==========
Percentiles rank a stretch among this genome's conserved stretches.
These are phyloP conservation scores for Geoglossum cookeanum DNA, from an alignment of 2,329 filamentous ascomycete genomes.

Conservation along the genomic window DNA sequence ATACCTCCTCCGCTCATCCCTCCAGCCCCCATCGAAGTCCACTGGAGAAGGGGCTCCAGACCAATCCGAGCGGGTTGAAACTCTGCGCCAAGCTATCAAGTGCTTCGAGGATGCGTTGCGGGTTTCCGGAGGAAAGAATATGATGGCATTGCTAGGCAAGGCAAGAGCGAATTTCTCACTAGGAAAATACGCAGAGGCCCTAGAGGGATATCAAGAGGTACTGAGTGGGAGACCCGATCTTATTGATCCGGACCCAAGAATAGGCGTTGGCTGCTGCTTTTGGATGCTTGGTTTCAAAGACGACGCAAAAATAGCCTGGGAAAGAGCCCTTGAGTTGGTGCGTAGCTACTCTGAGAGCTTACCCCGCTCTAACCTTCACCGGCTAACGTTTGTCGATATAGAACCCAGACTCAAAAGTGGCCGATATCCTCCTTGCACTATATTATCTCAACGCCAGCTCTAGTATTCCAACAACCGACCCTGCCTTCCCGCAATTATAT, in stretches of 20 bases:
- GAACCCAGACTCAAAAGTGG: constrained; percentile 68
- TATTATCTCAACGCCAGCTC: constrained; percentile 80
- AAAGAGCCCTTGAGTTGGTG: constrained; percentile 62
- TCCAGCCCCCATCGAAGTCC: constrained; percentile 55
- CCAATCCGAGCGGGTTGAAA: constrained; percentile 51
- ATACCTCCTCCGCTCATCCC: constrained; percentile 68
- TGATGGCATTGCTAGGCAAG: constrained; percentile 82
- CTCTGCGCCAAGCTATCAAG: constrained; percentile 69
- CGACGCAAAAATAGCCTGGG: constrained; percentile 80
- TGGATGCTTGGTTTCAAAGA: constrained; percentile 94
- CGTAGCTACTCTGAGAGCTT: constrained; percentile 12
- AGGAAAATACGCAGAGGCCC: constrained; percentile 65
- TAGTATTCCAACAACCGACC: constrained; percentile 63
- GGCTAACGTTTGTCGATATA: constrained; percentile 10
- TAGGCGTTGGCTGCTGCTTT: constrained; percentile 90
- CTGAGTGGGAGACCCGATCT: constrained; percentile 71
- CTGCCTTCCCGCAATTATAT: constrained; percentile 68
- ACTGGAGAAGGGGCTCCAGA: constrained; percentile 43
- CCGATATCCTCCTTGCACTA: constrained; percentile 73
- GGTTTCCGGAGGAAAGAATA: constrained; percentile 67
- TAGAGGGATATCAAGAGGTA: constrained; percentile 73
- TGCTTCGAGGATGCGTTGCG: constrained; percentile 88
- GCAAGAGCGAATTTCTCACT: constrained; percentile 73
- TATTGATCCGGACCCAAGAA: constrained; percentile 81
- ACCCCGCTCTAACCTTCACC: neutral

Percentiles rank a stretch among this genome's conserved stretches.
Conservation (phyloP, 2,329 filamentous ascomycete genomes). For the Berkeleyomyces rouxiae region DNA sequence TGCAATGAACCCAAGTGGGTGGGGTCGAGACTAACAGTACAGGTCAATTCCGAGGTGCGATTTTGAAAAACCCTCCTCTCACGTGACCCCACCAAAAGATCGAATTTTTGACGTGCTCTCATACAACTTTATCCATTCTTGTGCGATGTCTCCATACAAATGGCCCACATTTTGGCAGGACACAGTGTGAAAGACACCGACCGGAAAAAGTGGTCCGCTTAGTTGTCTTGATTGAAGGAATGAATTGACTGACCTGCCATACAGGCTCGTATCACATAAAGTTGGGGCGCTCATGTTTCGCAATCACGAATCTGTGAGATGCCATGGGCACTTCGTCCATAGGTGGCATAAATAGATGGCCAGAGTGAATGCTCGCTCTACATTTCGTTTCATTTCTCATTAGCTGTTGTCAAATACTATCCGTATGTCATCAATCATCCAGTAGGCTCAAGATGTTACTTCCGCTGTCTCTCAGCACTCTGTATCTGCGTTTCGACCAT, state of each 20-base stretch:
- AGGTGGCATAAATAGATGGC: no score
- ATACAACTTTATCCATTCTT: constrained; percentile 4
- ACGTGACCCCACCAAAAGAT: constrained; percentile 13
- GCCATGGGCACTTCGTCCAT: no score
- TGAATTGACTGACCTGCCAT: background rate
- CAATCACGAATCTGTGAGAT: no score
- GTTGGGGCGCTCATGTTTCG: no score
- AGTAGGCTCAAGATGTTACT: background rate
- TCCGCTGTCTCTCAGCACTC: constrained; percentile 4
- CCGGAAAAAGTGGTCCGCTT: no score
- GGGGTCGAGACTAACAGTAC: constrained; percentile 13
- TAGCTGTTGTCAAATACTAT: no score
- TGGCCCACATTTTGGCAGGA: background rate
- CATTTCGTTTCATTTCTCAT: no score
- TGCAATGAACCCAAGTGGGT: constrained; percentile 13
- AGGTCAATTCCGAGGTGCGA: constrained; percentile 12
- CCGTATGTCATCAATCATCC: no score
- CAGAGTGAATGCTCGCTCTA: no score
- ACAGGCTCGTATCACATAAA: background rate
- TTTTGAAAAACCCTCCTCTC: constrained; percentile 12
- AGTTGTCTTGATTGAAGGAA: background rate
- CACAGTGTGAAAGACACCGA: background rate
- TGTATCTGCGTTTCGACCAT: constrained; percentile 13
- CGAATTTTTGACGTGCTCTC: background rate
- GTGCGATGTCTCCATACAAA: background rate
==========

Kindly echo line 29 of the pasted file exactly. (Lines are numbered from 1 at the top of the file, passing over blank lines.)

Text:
Percentiles rank a stretch among this genome's conserved stretches.